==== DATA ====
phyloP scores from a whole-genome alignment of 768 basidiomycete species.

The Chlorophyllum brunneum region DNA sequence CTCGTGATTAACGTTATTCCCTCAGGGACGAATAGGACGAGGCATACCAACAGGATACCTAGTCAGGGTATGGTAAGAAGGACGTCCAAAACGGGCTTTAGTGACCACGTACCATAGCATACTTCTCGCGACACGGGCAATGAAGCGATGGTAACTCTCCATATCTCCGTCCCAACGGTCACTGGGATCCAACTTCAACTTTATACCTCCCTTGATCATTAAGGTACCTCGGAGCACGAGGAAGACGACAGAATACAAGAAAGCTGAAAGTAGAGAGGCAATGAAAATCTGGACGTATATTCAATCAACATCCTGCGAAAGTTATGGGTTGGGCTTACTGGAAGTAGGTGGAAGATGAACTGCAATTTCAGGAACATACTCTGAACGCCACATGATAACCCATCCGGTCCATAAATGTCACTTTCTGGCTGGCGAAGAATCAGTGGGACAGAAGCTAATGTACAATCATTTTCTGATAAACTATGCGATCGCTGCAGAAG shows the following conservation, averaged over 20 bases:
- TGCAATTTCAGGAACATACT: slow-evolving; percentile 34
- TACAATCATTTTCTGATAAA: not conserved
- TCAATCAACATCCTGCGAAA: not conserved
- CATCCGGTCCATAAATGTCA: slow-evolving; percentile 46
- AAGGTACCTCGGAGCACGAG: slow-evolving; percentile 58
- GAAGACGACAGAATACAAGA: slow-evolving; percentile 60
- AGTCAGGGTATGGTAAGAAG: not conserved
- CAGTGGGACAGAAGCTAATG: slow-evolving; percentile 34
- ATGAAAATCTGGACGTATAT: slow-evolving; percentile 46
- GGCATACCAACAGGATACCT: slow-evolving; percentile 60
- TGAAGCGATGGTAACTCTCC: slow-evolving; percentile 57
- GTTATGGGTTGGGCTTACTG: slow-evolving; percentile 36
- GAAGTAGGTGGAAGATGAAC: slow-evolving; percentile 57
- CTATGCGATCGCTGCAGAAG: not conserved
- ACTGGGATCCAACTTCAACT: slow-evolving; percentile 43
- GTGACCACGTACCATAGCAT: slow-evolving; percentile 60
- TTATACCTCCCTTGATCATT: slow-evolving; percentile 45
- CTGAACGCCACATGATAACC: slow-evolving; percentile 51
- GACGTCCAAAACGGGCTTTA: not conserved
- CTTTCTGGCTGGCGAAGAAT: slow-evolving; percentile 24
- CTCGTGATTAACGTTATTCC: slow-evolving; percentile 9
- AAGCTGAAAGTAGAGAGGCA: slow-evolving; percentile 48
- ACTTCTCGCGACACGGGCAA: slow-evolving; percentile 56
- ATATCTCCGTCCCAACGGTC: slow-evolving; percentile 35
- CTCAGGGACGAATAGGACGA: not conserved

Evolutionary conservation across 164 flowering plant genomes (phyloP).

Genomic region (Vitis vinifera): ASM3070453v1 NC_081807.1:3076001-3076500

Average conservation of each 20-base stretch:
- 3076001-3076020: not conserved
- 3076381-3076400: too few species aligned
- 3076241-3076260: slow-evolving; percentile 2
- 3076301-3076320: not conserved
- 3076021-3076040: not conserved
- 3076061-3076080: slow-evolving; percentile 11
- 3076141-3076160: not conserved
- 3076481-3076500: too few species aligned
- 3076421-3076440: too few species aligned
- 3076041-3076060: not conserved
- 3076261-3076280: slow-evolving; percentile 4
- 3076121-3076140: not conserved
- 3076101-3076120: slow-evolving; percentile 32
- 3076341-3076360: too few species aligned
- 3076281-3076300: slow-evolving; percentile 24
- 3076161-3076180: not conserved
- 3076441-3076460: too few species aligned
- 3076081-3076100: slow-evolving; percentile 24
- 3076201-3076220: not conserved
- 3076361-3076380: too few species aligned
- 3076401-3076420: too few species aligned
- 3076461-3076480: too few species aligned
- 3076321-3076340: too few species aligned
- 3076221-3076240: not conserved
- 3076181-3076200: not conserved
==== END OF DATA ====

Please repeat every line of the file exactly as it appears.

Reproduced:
phyloP scores from a whole-genome alignment of 768 basidiomycete species.

The Chlorophyllum brunneum region DNA sequence CTCGTGATTAACGTTATTCCCTCAGGGACGAATAGGACGAGGCATACCAACAGGATACCTAGTCAGGGTATGGTAAGAAGGACGTCCAAAACGGGCTTTAGTGACCACGTACCATAGCATACTTCTCGCGACACGGGCAATGAAGCGATGGTAACTCTCCATATCTCCGTCCCAACGGTCACTGGGATCCAACTTCAACTTTATACCTCCCTTGATCATTAAGGTACCTCGGAGCACGAGGAAGACGACAGAATACAAGAAAGCTGAAAGTAGAGAGGCAATGAAAATCTGGACGTATATTCAATCAACATCCTGCGAAAGTTATGGGTTGGGCTTACTGGAAGTAGGTGGAAGATGAACTGCAATTTCAGGAACATACTCTGAACGCCACATGATAACCCATCCGGTCCATAAATGTCACTTTCTGGCTGGCGAAGAATCAGTGGGACAGAAGCTAATGTACAATCATTTTCTGATAAACTATGCGATCGCTGCAGAAG shows the following conservation, averaged over 20 bases:
- TGCAATTTCAGGAACATACT: slow-evolving; percentile 34
- TACAATCATTTTCTGATAAA: not conserved
- TCAATCAACATCCTGCGAAA: not conserved
- CATCCGGTCCATAAATGTCA: slow-evolving; percentile 46
- AAGGTACCTCGGAGCACGAG: slow-evolving; percentile 58
- GAAGACGACAGAATACAAGA: slow-evolving; percentile 60
- AGTCAGGGTATGGTAAGAAG: not conserved
- CAGTGGGACAGAAGCTAATG: slow-evolving; percentile 34
- ATGAAAATCTGGACGTATAT: slow-evolving; percentile 46
- GGCATACCAACAGGATACCT: slow-evolving; percentile 60
- TGAAGCGATGGTAACTCTCC: slow-evolving; percentile 57
- GTTATGGGTTGGGCTTACTG: slow-evolving; percentile 36
- GAAGTAGGTGGAAGATGAAC: slow-evolving; percentile 57
- CTATGCGATCGCTGCAGAAG: not conserved
- ACTGGGATCCAACTTCAACT: slow-evolving; percentile 43
- GTGACCACGTACCATAGCAT: slow-evolving; percentile 60
- TTATACCTCCCTTGATCATT: slow-evolving; percentile 45
- CTGAACGCCACATGATAACC: slow-evolving; percentile 51
- GACGTCCAAAACGGGCTTTA: not conserved
- CTTTCTGGCTGGCGAAGAAT: slow-evolving; percentile 24
- CTCGTGATTAACGTTATTCC: slow-evolving; percentile 9
- AAGCTGAAAGTAGAGAGGCA: slow-evolving; percentile 48
- ACTTCTCGCGACACGGGCAA: slow-evolving; percentile 56
- ATATCTCCGTCCCAACGGTC: slow-evolving; percentile 35
- CTCAGGGACGAATAGGACGA: not conserved

Evolutionary conservation across 164 flowering plant genomes (phyloP).

Genomic region (Vitis vinifera): ASM3070453v1 NC_081807.1:3076001-3076500

Average conservation of each 20-base stretch:
- 3076001-3076020: not conserved
- 3076381-3076400: too few species aligned
- 3076241-3076260: slow-evolving; percentile 2
- 3076301-3076320: not conserved
- 3076021-3076040: not conserved
- 3076061-3076080: slow-evolving; percentile 11
- 3076141-3076160: not conserved
- 3076481-3076500: too few species aligned
- 3076421-3076440: too few species aligned
- 3076041-3076060: not conserved
- 3076261-3076280: slow-evolving; percentile 4
- 3076121-3076140: not conserved
- 3076101-3076120: slow-evolving; percentile 32
- 3076341-3076360: too few species aligned
- 3076281-3076300: slow-evolving; percentile 24
- 3076161-3076180: not conserved
- 3076441-3076460: too few species aligned
- 3076081-3076100: slow-evolving; percentile 24
- 3076201-3076220: not conserved
- 3076361-3076380: too few species aligned
- 3076401-3076420: too few species aligned
- 3076461-3076480: too few species aligned
- 3076321-3076340: too few species aligned
- 3076221-3076240: not conserved
- 3076181-3076200: not conserved